Obama’s New So-Called GMO “Labeling” Law Is a Gift to Industry

Aug 4, 2016 by

 

MARK KARLIN, EDITOR OF BUZZFLASH TRUTHOUT

2016aug4 gmolabelingOn July 29, President Obama signed a bill that is a setback for our right to know about GMOs in food. (Photo: David Goehring)

You may have read that President Obama signed a so-called GMO “labeling” law on July 29. Media outlets like ABC News reported that the bill “mandate[es] GMO labeling.”

However, the reality of the new legislation is what Rick North, writing on the progressive commentary forum BlueOregon, calls a “sham”:

It’s a major victory for Monsanto, the biotech industry and Grocery Manufacturer’s Association, all of whom know labeling could diminish their profits.

Most polls found about 90% of respondents wanted on-the-package GMO labeling, an almost-unheard-of support level for any issue. True public advocates, like the Organic Consumers Association, Consumers Union, Center for Food Safety, Food and Water Watch, Cornucopia Institute, Food Democracy Now, etc., exposed the bill for the charade it was.

All to no avail.

Why does North consider calling the so-called “GMO labeling” bill a misnomer? North cites one reason, among others:

This is a labeling law that doesn’t require labeling. It allows toll-free numbers and QR codes requiring smart phones to read. Any corporation trying to hide its use of GMO’s (i.e. most of them) will employ the QR codes.

You know those squiggly codes some people with smart phones use as tickets to board planes nowadays? Well, that’s all the new law requires on food packaging (although food companies can disclose more on a “voluntary” basis). So, if you don’t have a smartphone with you, or aren’t in the habit of reading QR codes in supermarkets, then you will not know if the product has GMO ingredients. That’s right — there is no requirement to disclose in plain language whether or not the food you purchase has GMOs in it. Also, think about the additional time it will take to scan each potential food purchase. It will be a rather daunting process.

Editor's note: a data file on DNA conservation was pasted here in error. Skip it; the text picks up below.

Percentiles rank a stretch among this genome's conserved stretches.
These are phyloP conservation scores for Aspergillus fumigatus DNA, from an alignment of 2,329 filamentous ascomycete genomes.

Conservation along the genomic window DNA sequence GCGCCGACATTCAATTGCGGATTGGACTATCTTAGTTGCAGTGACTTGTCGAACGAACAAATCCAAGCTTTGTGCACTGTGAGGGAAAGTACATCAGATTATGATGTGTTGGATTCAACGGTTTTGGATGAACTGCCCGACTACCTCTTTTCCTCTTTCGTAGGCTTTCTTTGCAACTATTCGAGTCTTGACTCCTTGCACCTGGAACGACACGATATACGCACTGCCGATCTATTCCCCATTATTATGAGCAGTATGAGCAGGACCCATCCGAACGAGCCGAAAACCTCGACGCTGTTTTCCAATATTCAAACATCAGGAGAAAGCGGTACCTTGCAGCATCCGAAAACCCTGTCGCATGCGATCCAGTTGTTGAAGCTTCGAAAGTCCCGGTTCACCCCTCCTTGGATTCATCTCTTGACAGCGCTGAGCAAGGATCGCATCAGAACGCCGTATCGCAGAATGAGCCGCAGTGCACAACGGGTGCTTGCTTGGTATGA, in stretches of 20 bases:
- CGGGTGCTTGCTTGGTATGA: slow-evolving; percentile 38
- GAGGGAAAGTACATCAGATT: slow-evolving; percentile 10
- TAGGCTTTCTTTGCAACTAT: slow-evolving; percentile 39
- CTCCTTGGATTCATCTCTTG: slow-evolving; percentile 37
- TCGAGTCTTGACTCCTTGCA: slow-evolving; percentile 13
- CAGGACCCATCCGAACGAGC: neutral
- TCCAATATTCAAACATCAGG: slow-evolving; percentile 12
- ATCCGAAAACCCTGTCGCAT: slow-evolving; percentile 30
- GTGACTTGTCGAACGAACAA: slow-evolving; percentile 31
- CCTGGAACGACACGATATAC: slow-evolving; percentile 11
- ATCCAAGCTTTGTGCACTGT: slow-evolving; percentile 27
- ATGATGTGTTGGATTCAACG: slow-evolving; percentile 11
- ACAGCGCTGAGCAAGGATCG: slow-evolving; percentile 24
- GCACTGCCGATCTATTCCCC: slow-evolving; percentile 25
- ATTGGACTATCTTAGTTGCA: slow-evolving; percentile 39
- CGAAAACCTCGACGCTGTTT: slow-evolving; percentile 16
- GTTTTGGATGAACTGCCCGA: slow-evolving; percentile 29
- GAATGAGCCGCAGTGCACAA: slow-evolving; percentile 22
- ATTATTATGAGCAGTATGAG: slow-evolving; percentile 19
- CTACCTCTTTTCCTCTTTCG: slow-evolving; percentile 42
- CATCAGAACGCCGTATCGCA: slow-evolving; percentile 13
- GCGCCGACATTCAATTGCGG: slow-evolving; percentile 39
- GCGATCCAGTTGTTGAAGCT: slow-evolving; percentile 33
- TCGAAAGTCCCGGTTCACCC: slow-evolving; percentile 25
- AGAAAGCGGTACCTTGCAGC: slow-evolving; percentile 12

FoodSafety Magazine also noted that the precedent of allowing QR code “labeling” as sufficient informational disclosure to consumers could have other detrimental impacts:

  • Once a federal labeling standard is in place, it will become harder for consumers to make informed food buying decisions because ingredient information will likely only be available with the use of technology (i.e., scannable bar codes, smartphones, toll-free phone numbers, Internet access, etc.) This will be a detriment to low-income consumers
  • High-tech labels may also replace the specific mention of ingredients that consumers are leery of, like high fructose corn syrup which is derived from genetically modified corn.

Where did this do-nothing bill come from? Basically, Obama signed what is known as an industry-backed bill, not a consumer-friendly one. One of the threats that energized Big Ag, food processing and GMO industries was a Vermont law that required that consumers be informed in plain text of food products that contain GMOs. The new federal law pre-empts state laws, thus making Vermont’s GMO labeling requirements null and void. An article in Vermont’s Stowe Reporter today states:

The law, passed by Congress two weeks ago, immediately pre-empts Vermont’s GMO labeling statute, Act 120, which went into effect on July 1….

The new federal law also pre-empts a 2004 Vermont statute requiring companies to label genetically engineered seeds. The federal rulemaking process will take two years.

The Vermont law required that companies put a simple label on the package indicating whether products have GMO ingredients.

The Stowe Reporter notes that “in 2015, food manufacturers spent more than $100 million lobbying in Congress to block GMO labeling, according to the Environmental Working Group.” That spending to influence members of Congress paid off. In the end, the food and GMO corporations got what they wanted: a GMO “labeling” bill that doesn’t require easily accessible consumer information, and a federal bill that prohibits states from passing stronger GMO disclosure.

Once again, corporate dollars have passed a bill that shortchanges consumers on a vital food safety issue.

 

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